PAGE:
These cases highlight a few points of Chinese tradecraft that are worth noting. First, the agents recruited by Chinese intelligence spent substantial amounts of time in China. Chinese intelligence officers appear utterly unconcerned with operating inside China, according to current and former intelligence officials interviewed by this author.
Second, Chinese intelligence demonstrated operational tradecraft and exploited traditional motives like greed. The classic formulation of motivations for espionage is M.I.C.E., which stands for the following: money, ideology, coercion (or compromise) and (ego or excitement). The conventional wisdom about Chinese intelligence officers is that they did not like to recruit people with the vulnerabilities normally preyed upon by intelligence services. Mr. Chin, however, clearly demonstrates someone with venality and other unsavory traits, despite his protestations that he was trying to assist the progress of U.S.–China relations.
Third, potential Chinese agents do not need to have direct access to sensitive or desired materials, just a willingness to make attempts to acquire them. Although present in these cases, this feature is most notable in the context of Chinese intelligence operations against Taiwan. Most of China’s recruited Taiwanese agents have been government or military retirees or businessmen (no known cases involve China recruiting a Taiwanese woman), who then go back to the island to pump their former colleagues and classmates for information.
Fourth, Chinese intelligence handled all of these agents from within China. These were not case officers operating abroad. Some signs point to Chinese intelligence services running more clandestine agent operations outside China and meeting agents in third countries. The overwhelming share of Chinese espionage cases, however, were managed entirely by China-based case officers, involving foreign residents of China or frequently travelers back and forth. This suggests Beijing probably has a decent picture of how foreigners think about China, but a relatively poor one about how foreign governments approach other areas in the world. While that might have been acceptable decades ago, Beijing’s far-flung interests and the global reach of Chinese businesses means that China has stakes in events that once were of little consequence.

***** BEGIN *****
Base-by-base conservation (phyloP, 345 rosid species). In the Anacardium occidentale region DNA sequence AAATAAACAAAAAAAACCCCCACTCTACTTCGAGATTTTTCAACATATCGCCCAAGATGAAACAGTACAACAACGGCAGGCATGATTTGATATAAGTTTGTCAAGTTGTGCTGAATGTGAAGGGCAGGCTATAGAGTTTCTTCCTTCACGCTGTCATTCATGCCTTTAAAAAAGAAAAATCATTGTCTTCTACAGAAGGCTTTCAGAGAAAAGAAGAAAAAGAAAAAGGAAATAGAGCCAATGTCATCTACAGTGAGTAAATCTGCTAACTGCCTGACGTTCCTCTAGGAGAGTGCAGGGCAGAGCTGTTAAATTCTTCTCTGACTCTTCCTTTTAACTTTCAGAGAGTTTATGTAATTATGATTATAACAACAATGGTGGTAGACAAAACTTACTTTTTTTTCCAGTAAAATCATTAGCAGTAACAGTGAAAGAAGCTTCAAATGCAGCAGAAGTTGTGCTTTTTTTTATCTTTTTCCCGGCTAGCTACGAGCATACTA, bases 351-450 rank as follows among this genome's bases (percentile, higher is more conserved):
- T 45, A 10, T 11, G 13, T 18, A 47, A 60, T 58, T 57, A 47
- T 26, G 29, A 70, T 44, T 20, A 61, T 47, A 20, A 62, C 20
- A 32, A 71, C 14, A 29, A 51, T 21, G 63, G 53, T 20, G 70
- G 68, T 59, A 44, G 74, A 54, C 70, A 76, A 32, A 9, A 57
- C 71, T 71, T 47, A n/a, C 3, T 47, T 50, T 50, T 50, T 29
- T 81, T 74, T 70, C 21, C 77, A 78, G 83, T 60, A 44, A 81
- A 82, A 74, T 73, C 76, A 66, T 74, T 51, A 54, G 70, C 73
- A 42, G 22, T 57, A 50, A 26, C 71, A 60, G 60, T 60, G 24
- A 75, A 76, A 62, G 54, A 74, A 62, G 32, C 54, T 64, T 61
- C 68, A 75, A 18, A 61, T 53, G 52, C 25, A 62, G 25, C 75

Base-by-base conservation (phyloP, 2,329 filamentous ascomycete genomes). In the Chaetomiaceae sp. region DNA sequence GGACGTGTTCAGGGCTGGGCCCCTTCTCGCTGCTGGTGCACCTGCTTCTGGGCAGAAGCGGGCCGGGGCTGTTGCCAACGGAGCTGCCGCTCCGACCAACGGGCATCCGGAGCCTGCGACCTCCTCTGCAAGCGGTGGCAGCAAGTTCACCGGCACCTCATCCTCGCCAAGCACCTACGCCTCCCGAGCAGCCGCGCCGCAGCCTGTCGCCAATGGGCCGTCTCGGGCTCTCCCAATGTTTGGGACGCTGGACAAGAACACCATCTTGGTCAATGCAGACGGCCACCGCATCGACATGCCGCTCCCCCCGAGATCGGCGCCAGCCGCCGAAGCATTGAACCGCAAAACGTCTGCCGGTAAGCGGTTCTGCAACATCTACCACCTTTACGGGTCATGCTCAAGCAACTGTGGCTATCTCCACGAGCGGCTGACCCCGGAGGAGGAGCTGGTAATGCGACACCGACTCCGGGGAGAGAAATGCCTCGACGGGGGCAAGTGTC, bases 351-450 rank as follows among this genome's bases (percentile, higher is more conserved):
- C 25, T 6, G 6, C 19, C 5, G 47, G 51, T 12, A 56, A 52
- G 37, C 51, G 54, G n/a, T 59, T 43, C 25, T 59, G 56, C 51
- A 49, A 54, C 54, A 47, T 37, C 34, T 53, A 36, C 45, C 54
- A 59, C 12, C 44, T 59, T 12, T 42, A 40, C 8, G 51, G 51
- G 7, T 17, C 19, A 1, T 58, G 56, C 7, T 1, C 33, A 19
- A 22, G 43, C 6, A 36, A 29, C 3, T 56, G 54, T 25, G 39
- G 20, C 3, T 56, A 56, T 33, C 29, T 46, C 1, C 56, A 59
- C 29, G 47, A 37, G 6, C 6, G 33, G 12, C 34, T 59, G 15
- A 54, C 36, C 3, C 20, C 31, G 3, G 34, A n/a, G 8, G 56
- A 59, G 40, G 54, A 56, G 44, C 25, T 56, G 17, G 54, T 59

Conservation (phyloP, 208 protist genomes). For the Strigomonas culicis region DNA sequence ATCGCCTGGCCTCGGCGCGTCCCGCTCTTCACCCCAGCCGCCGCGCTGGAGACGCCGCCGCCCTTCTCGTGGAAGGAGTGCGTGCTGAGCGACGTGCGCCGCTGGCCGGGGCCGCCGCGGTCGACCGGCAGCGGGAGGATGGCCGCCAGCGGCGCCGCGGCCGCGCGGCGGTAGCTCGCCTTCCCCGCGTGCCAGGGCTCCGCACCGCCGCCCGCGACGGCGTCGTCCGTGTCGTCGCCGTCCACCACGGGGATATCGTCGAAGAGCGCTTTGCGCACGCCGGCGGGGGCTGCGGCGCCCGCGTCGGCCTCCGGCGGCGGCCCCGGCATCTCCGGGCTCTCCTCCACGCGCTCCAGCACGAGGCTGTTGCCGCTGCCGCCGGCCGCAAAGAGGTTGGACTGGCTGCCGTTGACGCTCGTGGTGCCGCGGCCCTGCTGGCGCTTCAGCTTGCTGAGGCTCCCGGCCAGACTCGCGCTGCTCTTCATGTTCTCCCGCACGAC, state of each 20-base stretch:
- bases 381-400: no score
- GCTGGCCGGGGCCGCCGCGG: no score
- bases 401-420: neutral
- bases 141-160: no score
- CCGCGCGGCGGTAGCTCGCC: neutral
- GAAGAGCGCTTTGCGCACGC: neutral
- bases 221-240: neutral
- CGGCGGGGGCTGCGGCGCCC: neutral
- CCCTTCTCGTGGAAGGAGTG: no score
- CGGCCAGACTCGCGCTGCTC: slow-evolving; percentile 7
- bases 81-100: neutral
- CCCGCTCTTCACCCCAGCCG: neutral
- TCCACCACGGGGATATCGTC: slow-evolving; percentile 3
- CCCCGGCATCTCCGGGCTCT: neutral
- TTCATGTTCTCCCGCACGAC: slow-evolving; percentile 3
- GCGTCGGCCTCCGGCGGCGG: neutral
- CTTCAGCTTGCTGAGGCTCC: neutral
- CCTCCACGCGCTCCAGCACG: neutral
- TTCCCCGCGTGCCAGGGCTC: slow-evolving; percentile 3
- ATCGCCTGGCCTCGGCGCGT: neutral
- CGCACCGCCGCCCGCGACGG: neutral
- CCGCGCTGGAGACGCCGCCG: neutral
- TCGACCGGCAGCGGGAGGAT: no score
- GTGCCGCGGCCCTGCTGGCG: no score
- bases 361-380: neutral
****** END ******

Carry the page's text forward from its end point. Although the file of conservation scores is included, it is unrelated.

The facts of Chinese espionage paint a familiar, or at least understandable, picture of how China’s intelligence services support the needs of the policymakers they serve. If any caveat needs to be raised about Chinese intelligence operations, then it is the fact that China runs multiple professional systems to handle a range of duties including covert action or influence, acquiring foreign scientific knowledge, surveillance of overseas Chinese, and different aspects of intelligence. Some overlap exists between the agencies involved, and they provide the illusion of an amorphous mass of collectors vacuuming up information wherever it is. There is, however, a method to the madness, and the Chinese intelligence challenge can be clarified through diligent research and investigation.
Peter Mattis is a Fellow in the China Program at The Jamestown Foundation and author of Analyzing the Chinese Military (2015). He is currently completing two book manuscripts on Chinese intelligence operations.
Image: A guard in Tiananmen Square, Beijing. Flickr/Johnathan Nightingale.